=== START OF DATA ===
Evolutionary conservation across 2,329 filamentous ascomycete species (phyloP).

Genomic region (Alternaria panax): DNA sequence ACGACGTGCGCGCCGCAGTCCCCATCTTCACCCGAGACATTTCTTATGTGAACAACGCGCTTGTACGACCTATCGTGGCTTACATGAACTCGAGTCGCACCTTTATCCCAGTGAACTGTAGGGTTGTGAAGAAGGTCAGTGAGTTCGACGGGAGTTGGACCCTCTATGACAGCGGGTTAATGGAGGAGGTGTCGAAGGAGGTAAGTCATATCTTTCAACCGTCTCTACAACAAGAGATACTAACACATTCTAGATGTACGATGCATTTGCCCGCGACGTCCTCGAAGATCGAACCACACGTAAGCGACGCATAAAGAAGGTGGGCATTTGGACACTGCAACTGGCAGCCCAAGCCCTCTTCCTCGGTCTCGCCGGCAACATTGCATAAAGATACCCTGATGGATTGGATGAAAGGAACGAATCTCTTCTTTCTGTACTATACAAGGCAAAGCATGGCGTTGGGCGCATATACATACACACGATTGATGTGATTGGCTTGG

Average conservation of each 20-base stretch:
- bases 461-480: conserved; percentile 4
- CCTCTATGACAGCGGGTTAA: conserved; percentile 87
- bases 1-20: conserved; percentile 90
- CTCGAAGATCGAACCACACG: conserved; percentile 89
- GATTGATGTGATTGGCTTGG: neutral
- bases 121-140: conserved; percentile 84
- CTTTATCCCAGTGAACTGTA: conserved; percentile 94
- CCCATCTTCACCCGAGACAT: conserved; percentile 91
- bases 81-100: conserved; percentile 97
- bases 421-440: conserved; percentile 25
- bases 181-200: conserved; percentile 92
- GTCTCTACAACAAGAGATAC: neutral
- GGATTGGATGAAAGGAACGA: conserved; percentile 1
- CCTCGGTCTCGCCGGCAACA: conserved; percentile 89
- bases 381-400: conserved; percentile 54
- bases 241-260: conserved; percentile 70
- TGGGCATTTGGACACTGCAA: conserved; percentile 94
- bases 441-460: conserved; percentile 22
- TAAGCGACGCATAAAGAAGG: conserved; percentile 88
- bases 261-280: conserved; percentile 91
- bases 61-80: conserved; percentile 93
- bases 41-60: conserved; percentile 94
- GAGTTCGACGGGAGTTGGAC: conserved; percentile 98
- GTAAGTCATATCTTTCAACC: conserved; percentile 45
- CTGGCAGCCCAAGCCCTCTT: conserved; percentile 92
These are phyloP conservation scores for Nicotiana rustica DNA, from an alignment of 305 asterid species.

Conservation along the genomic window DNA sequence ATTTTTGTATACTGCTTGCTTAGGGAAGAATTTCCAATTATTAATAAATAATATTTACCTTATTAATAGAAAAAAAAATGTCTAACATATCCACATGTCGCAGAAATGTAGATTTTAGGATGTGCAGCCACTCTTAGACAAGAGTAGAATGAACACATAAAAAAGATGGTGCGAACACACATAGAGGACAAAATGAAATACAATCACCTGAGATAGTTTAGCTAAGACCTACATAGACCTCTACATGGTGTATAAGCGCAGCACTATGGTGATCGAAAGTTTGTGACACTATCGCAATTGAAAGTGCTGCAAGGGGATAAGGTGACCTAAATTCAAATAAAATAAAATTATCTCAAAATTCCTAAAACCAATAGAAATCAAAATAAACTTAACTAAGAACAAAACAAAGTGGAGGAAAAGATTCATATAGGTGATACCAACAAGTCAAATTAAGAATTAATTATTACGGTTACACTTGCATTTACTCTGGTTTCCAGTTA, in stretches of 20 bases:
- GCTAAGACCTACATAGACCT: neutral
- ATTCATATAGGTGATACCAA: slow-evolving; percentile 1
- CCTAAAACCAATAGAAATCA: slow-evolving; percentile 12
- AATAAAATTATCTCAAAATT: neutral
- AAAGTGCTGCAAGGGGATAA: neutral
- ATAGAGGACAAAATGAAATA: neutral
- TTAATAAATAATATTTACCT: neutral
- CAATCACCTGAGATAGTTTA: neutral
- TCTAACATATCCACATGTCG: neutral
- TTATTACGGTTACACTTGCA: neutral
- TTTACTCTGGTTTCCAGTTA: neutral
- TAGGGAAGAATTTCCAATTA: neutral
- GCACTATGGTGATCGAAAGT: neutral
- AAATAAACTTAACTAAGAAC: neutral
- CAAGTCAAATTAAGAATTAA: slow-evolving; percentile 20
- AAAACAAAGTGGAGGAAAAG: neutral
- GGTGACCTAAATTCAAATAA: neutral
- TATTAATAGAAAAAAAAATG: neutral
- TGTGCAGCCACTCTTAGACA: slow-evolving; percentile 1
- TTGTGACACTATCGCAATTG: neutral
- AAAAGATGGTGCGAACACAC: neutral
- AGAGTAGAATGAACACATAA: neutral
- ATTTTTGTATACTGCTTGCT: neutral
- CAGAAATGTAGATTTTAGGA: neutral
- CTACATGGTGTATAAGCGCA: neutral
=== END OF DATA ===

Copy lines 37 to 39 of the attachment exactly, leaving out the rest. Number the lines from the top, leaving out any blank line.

- TTAATAAATAATATTTACCT: neutral
- CAATCACCTGAGATAGTTTA: neutral
- TCTAACATATCCACATGTCG: neutral